Marvin Minsky,

"Memoir on Inventing the Confocal Scanning Microscope,"

Published in Scanning, vol.10 pp128-138, 1988

Editorial Note

In this issue, we carry an article which we invited Prof. Marvin Minsky to write about his invention of the confocal scanning microscope. This is not a question of recognizing priority for a scientific insight or discovery. It is much more a question of raising the problem of how it can be possible that such an immensely important idea can go unrecognized for such a very long period. It may possibly be the case that after more research we find that yet another person discovered the same idea. That does not matter. The fact is that Minsky invented such a microscope identical with the concept later developed extensively by Egger and Davidovits at Yale and by Shepherd and Wilson in Oxford and Brakenhoff and colleagues in Amsterdam etc. The circumstances are also remarkable in that Minsky only published his invention as a patent. Yet he not only built a microscope and made it work and it was the kind of prototype of which we would be proud but he showed it to a number of people who went away impressed but nevertheless failed to adopt the concept.

We have also secured a copy of Minsky's original letter to his patent agent which we reproduce verbatim to indicate the clarity with which he was able to describe the concept and the future potential. The original patent is also excellent reading, but that is quite freely available. We have only copied the figures from that publication.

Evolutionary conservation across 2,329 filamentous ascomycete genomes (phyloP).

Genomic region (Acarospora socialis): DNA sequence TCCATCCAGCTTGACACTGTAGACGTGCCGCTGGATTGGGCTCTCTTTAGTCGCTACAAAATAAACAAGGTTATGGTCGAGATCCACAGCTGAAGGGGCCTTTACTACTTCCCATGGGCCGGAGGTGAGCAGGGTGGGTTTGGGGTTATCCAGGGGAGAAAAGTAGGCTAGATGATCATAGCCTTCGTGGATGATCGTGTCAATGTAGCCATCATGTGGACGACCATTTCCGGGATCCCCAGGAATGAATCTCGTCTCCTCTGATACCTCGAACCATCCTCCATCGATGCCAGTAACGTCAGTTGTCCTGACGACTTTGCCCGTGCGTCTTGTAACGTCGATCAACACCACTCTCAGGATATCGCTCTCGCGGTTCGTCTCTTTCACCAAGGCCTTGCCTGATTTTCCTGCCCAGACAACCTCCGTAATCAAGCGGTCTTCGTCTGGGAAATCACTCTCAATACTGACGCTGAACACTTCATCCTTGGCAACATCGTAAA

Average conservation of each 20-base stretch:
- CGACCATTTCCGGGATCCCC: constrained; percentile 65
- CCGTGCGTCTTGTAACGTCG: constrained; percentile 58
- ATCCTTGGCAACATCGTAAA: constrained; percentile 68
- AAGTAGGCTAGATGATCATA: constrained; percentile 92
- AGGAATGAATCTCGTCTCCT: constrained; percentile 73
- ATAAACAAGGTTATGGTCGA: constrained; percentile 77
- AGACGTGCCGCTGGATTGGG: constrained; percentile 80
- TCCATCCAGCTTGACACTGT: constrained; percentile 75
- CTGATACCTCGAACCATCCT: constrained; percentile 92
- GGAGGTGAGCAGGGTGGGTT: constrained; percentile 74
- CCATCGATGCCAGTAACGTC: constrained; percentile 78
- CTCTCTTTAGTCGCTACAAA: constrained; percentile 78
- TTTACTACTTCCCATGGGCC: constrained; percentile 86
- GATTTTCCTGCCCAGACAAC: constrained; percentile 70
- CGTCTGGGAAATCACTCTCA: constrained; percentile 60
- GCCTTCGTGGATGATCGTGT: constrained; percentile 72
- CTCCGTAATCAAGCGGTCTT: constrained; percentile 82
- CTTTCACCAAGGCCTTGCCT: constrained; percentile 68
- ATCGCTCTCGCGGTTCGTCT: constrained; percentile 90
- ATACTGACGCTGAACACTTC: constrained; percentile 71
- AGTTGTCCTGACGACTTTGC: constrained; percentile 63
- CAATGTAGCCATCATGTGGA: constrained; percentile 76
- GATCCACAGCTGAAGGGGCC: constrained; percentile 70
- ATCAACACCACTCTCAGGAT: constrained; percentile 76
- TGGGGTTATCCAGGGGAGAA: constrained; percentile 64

A. Boyde



Memoir on Inventing the Confocal Scanning Microscope
Marvin Minsky

This is what I remember about inventing the confocal scanning microscope in 1955. It happened while I was making a transition between two other theoretical preoccupations and I have never thought back to that period until Alan Boyde suggested writing this memoir. When I read the following account, the plot seems more coherent now than it ever did in those times of the past. Perhaps, though, those activities which seemed to me the most spontaneous were actually those which unconsciously were managed the most methodically.

The story actually begins in childhood, for my father was an ophthalmologist and our home was simply full of lenses, prisms, and diaphragms. I took all his instruments apart, and he quietly put them together again. Later, when I was an undergraduate at Harvard in the class of 1950, there were new wonders every day. I studied mathematics with Andrew Gleason, neurophysiology with John Welsh, neuroanatomy with Marcus Singer, psychology with George Miller, and classical mechanics with Herbert Goldstein. But perhaps the most amazing experience of all was in a laboratory course wherein a student had to reproduce great physics experiments of the past. To ink a zone plate onto glass and see it focus on a screen; to watch a central fringe emerge as the lengths of two paths become the same; to measure those lengths to the millionth part with nothing but mirrors and beams of light; I had never seen any things so strange.